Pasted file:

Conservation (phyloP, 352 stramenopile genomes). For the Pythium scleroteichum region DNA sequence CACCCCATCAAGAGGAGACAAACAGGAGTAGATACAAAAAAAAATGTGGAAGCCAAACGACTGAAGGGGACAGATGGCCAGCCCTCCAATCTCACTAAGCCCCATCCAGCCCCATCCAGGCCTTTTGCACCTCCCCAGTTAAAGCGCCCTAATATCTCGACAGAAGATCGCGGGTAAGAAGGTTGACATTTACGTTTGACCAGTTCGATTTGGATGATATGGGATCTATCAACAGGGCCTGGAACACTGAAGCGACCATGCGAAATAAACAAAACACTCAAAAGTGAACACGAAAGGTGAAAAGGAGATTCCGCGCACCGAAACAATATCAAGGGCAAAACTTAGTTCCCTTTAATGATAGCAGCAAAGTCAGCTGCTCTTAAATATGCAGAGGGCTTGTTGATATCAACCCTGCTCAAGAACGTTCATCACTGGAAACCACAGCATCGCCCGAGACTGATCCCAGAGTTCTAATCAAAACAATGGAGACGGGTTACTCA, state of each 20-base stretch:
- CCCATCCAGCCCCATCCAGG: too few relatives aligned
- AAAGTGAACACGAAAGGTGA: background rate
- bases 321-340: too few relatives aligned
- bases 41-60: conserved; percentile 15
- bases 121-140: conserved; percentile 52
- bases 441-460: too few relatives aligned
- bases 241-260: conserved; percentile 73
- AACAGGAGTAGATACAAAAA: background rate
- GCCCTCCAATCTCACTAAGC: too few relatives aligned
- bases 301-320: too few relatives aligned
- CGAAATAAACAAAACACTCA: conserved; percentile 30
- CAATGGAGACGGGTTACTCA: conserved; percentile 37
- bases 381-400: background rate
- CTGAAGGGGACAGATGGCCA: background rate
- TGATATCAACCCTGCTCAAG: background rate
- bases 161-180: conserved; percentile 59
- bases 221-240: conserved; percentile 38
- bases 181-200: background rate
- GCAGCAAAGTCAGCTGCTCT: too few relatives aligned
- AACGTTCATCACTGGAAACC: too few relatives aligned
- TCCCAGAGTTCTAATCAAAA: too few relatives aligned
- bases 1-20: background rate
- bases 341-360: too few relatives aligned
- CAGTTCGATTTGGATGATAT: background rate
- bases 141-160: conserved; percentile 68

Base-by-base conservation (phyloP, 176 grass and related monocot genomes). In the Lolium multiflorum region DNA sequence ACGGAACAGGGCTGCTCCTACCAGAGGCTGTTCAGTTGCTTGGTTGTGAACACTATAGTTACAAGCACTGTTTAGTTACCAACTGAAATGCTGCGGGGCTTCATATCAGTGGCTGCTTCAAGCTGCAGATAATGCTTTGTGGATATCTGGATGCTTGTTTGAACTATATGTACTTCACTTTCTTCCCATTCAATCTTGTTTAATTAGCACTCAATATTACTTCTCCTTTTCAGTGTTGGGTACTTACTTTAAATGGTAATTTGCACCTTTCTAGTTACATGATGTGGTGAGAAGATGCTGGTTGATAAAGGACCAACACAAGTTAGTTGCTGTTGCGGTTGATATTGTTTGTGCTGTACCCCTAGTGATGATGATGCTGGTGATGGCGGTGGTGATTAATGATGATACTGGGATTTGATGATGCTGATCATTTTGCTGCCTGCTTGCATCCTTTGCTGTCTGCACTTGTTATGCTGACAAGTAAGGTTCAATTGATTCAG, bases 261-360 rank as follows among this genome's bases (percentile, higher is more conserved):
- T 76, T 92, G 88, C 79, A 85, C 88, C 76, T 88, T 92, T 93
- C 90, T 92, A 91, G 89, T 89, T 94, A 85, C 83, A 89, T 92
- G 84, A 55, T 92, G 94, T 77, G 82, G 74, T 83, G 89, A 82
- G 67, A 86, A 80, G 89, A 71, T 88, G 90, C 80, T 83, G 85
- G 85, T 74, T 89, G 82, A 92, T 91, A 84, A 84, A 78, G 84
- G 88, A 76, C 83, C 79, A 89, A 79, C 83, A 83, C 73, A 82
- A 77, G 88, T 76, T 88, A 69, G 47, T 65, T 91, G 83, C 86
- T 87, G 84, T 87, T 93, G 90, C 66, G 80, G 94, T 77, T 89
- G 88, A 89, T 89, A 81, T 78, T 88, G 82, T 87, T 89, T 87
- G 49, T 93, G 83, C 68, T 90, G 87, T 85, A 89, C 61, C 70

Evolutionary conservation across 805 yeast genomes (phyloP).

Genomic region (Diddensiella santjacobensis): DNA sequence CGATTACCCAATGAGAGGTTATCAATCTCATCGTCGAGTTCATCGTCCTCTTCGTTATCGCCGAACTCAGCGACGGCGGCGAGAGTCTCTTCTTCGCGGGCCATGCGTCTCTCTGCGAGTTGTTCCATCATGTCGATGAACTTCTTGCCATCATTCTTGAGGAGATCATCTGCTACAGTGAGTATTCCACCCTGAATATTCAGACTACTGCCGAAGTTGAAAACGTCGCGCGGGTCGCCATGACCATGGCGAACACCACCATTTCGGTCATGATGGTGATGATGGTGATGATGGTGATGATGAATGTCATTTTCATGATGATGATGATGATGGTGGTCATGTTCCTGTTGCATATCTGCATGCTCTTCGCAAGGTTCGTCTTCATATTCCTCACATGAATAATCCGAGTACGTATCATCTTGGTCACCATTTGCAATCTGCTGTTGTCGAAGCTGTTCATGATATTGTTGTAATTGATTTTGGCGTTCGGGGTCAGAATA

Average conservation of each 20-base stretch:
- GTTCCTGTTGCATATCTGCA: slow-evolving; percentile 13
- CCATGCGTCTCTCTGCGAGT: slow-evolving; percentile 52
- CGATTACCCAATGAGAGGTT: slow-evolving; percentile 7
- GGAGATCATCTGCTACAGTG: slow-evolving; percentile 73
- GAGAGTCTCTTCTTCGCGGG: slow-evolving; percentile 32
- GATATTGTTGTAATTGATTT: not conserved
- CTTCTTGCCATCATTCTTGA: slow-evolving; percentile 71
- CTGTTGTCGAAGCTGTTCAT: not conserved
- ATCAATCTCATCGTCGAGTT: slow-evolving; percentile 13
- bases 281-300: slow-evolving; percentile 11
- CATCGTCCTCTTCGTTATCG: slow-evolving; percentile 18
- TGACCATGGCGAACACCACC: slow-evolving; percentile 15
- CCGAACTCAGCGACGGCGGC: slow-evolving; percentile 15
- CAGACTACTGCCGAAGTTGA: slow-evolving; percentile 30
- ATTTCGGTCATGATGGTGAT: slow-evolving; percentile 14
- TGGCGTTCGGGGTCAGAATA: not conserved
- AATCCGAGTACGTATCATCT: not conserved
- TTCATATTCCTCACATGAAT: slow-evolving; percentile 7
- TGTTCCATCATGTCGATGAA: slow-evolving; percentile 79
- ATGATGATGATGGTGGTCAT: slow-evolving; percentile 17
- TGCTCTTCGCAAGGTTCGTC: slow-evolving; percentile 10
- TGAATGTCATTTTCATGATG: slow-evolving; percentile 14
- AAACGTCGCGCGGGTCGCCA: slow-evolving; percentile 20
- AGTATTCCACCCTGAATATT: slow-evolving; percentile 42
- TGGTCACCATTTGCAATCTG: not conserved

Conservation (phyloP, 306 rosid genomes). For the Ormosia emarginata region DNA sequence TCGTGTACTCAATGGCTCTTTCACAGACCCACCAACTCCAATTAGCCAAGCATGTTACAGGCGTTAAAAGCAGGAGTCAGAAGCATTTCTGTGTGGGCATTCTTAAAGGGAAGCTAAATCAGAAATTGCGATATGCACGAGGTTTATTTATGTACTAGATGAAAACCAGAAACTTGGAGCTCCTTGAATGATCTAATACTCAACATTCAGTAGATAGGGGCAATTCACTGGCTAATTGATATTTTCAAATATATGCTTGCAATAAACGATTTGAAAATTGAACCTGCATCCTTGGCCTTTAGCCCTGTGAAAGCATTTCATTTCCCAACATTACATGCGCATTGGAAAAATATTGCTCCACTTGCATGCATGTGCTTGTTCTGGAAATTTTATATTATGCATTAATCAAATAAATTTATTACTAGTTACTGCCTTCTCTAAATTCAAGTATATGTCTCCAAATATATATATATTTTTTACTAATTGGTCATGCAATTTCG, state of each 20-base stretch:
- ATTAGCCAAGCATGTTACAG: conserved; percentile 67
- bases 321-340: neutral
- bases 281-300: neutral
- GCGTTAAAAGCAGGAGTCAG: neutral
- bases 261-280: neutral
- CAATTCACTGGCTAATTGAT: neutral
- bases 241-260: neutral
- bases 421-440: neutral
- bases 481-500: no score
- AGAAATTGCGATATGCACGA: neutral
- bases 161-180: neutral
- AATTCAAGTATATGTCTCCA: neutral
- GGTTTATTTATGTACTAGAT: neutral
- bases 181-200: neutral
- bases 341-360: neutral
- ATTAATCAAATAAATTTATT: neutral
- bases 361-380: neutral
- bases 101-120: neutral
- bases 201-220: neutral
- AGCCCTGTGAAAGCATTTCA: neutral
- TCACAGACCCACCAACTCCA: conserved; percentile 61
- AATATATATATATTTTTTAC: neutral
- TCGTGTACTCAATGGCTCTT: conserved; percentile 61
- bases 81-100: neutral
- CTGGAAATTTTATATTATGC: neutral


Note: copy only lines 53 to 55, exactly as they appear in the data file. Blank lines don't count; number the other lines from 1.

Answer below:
- CCGAACTCAGCGACGGCGGC: slow-evolving; percentile 15
- CAGACTACTGCCGAAGTTGA: slow-evolving; percentile 30
- ATTTCGGTCATGATGGTGAT: slow-evolving; percentile 14